Via Garibaldi 6 - Andrea e Gio. Batta Spinola
|( See the map )|
|Founder||Andrea e Gio. Batta Spinola|
|Roll 1576||Level 1||Titular Gio. Batta Spinola q. Nicola|
|Roll 1588||Level 2||Titular q. Gio. Batta Spinola q. Nicola q. Daniele|
|Roll 1599||Level 1||Titular q. Gio. Batta Spinola q. Nicola q. Daniele|
|Roll 1614||Level 1||Titular q. Gio. Batta Spinola q. Nicola q. Daniele|
|Roll 1664||Level 1||Titular Gio. Stefano Spinola q. Franco|
Built in 1563 by the architect Bernadino Cantone for Giovanni Battista and Andrea Spinola, the palazzo was initially constructed as a solid cube with no external decoration. Considerable changes were made between the seventeenth and eighteenth centuries when an additional floor was added. In 1723 the palazzo was acquired by the Doria family, noblemen and subsequently marquises of Montaldeo.
After the devastating damage inflicted during the bombardment by the French fleet in 1684, the fa?ade was decorated with its current stucco, with pairs of pilaster strips divided by the window frames.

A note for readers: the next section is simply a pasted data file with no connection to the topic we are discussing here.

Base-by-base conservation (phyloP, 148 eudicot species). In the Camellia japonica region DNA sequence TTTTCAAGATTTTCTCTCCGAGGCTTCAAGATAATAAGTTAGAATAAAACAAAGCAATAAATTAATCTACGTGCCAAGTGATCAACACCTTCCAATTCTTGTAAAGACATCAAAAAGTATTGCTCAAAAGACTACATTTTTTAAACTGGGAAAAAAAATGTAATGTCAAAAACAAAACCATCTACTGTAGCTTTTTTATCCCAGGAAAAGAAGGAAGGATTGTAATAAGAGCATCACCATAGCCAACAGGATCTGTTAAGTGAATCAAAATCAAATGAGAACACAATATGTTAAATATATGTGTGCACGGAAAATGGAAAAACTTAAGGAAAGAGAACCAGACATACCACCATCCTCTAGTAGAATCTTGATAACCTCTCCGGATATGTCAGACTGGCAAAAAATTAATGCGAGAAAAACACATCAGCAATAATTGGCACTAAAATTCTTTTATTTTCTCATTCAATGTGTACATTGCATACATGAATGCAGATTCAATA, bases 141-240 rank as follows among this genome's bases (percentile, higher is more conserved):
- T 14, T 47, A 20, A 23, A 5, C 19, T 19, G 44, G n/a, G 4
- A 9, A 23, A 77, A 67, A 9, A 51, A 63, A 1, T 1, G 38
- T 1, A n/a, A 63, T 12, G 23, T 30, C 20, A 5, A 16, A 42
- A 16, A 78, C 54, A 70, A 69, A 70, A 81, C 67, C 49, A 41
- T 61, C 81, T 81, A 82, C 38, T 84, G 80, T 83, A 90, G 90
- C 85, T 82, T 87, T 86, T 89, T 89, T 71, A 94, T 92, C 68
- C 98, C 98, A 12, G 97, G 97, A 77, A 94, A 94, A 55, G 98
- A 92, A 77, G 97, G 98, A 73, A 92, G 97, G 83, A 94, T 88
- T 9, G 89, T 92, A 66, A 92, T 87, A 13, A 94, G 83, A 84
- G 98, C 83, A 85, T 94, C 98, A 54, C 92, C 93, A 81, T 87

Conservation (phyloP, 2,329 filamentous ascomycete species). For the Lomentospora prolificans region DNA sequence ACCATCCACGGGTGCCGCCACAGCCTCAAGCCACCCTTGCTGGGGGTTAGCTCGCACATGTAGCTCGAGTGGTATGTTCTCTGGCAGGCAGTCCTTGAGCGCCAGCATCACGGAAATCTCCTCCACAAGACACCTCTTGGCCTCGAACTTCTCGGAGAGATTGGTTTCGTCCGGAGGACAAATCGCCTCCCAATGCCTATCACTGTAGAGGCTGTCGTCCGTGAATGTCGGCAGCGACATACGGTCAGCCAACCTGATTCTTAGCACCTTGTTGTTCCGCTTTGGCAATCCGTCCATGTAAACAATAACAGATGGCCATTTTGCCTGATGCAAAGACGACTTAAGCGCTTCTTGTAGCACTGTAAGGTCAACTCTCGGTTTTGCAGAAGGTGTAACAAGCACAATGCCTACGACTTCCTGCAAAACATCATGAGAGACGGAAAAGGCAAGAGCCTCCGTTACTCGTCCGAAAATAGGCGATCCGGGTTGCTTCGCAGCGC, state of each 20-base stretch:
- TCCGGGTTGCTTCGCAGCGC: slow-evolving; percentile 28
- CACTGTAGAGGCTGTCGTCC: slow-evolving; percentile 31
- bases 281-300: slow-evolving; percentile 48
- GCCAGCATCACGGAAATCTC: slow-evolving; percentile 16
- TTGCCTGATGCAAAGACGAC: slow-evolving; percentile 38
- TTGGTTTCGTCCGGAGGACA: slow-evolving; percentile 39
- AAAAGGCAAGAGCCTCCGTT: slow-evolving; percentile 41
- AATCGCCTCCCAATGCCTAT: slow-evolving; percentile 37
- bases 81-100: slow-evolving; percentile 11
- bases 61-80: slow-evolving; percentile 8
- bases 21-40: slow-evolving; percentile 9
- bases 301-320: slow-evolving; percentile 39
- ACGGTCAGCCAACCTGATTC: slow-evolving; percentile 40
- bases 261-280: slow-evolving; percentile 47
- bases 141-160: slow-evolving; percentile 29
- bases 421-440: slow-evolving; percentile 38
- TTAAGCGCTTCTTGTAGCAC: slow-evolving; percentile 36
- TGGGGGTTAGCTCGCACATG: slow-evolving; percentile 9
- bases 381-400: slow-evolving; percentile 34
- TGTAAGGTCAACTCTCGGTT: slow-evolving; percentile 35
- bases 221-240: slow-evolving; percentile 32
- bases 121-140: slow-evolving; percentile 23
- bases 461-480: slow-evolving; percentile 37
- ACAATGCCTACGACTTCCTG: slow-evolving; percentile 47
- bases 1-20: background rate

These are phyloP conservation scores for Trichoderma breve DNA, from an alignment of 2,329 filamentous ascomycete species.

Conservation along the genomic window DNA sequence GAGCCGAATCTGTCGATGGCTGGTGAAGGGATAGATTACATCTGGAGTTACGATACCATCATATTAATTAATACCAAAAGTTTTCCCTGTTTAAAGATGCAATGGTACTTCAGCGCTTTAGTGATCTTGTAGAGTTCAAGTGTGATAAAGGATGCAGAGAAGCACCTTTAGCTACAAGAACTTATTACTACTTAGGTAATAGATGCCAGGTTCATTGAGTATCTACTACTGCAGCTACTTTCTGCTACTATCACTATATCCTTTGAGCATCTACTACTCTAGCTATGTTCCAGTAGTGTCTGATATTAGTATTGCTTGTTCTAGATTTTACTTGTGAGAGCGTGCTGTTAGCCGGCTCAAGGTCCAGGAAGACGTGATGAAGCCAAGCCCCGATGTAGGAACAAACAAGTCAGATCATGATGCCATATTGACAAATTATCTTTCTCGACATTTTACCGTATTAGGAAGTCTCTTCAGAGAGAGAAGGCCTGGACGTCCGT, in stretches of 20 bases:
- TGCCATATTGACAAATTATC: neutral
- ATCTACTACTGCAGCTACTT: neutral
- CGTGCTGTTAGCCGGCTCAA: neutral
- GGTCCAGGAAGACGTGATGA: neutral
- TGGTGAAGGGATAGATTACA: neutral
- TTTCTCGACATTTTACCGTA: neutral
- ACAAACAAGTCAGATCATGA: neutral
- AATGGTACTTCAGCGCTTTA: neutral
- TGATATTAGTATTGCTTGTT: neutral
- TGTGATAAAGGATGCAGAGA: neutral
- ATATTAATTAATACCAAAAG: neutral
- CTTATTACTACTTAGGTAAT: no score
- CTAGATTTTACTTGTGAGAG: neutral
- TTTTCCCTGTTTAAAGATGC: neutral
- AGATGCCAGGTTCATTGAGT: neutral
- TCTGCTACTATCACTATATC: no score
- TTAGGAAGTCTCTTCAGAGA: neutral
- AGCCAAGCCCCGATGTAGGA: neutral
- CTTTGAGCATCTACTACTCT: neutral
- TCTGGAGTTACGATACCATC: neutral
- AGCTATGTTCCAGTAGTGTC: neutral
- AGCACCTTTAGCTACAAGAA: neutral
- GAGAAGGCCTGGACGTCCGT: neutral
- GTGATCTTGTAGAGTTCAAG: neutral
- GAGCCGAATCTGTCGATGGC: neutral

In the atrium there is a large pensile lantern crowned with the heraldry eagle, the emblem of the Doria family. This room leads onto the colonnade courtyard and then on to the diminutive, charming hanging garden.
The interior is richly decorated, most of which can be attributed to the Semino workshop. The frescos on the vaulted ceilings of the drawing room reflect the Spinola family's desire to celebrate their dynasty, representing "The embassy of Oberto Spinola and Federico Barbarossa" and other events involving the family. In one room, Andrea and Ottavio Semino show the usual mythological themes, such as the passions of the gods, favourites of Genoese clients: "Jupiter and Daphne", "Neptune and Proserpina", "Venus and Adonis", "Jupiter and Europa", "Jupiter and Antiope".
A room on the upper floor is particularly interesting with elegant eighteenth century rococo stuccoes and valuable furnishings, and ceiling vault frescoed by Luca Cambiaso with the "Fall of Phaethon" and other episodes of punished audacity such as the "Fall of Icarus".
The magnificent sixteenth century mannerist fireplace in marble dominates the drawing room, and five Flemish tapestries dating back to the end of the sixteenth century adorn the walls with "Stories of Abraham".
In a parlour on the upper floor you can still see the large picture gallery established by the Doria family in its original eighteenth century configuration.